Jazz Age The Jazz Age was a feature of the 1920s (ending with The Great Depression) when jazz music and dance became popular. This occurred particularly in the United States, but also in Britain, France and elsewhere. Jazz played a significant part in wider cultural changes during the period, and its influence on pop culture continued long afterwards. Jazz music originated mainly in New Orleans, and is/was a fusion of African and European music. The Jazz Age is often referred to in conjunction with the phenomenon referred to as the Roaring Twenties.

Oedipus In the most well-known version of the myth, Oedipus was born to King Laius and Queen Jocasta. Laius wished to thwart a prophecy, so left him to die on a mountainside. However, the baby was found by shepherds and raised by King Polybus and Queen Merope as their own.

Song of Songs The Song of Songs, also known as the Song of Solomon or Canticles (Hebrew: שִׁיר הַשִּׁירִים Šîr HašŠîrîm ; Greek: ᾎσμα ᾈσμάτων Asma Asmaton, both meaning "song of songs"), is a book of the Bible accepted as holy scripture by Jews and Christians. Since the earliest recorded sources, it has been considered a book of the Old Testament by Christians, and since the 8th century AD it has been considered one of the megillot (scrolls) of the Ketuvim (the "Writings", the last section of the Tanakh or Hebrew Bible). Scripturally, the Song of Songs is unique in that it makes no reference to "Law" or "Covenant". Nor does it refer to Yahweh, the God of Israel.

Mental breakdown Definition[edit] The terms "nervous breakdown" and "mental breakdown" have not been formally defined through a medical diagnostic system such as the DSM-IV or ICD-10, and are nearly absent from current scientific literature regarding mental illness.[1][2] Although "nervous breakdown" does not necessarily have a rigorous or static definition, surveys of laypersons suggest that the term refers to a specific acute time-limited reactive disorder, involving symptoms such as anxiety or depression, usually precipitated by external stressors.[1] Specific cases are sometimes described as a "breakdown" only after a person becomes unable to function in day-to-day life.[3]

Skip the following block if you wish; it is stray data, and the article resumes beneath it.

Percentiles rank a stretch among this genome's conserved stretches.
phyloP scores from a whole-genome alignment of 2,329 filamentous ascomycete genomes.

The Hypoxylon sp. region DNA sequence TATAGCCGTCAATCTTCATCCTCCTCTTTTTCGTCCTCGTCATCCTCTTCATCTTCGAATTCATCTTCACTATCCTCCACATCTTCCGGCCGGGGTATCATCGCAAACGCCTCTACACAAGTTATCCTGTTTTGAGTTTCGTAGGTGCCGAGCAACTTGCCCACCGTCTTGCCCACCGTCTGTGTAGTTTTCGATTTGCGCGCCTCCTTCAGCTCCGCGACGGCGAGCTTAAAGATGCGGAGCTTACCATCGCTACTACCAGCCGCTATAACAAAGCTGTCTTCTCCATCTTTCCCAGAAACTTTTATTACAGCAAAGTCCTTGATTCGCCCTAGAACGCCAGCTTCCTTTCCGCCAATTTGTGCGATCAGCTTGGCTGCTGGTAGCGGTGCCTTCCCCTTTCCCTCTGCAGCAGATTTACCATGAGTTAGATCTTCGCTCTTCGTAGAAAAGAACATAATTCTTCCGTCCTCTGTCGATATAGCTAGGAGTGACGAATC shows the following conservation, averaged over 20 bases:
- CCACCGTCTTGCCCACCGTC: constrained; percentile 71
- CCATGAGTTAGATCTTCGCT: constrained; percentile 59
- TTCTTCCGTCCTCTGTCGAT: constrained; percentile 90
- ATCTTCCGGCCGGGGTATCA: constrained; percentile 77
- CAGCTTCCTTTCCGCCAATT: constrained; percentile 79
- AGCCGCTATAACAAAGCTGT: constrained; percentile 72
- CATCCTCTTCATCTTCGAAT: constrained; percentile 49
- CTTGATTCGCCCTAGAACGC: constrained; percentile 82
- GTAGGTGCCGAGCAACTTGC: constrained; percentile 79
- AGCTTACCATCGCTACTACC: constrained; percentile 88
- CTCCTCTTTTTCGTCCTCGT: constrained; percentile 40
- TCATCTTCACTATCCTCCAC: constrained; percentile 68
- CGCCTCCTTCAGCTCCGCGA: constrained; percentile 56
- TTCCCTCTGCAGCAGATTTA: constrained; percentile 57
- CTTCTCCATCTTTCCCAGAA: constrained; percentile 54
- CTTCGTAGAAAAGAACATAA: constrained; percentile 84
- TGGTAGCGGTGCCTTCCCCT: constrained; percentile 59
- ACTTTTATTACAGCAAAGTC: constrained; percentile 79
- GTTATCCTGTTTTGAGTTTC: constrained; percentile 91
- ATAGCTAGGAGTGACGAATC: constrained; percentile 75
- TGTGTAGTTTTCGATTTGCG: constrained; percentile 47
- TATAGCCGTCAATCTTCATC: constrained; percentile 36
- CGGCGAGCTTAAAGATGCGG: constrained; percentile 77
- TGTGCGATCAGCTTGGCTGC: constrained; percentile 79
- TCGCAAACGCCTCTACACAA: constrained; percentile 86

Mary Magdalene "Mary Madeline" redirects here. For the American political activist, see Mary Matalin. Mary Magdalene (original Greek Μαρία ἡ Μαγδαληνή),[2] or Mary of Magdala and sometimes The Magdalene, is a religious figure in Christianity. Mary Magdalene traveled with Jesus as one of his followers. Wesleyan University Wesleyan University is a private liberal arts college in Middletown, Connecticut, United States, founded in 1831. Wesleyan is the only Baccalaureate College in the nation that emphasizes undergraduate instruction in the arts and sciences, provides graduate research in many academic disciplines, and grants PhD degrees primarily in the sciences and mathematics.[4][5][6][7] Wesleyan is the second most productive liberal arts college in the United States with respect to the number of undergraduates who go on to earn PhDs in all fields of study.[8][9][10][11] Founded under the auspices of the Methodist Episcopal Church and with the support of prominent residents of Middletown, the now secular university was the first institution of higher education to be named after John Wesley, the founder of Methodism. About 20 unrelated colleges and universities were subsequently named after Wesley. History[edit]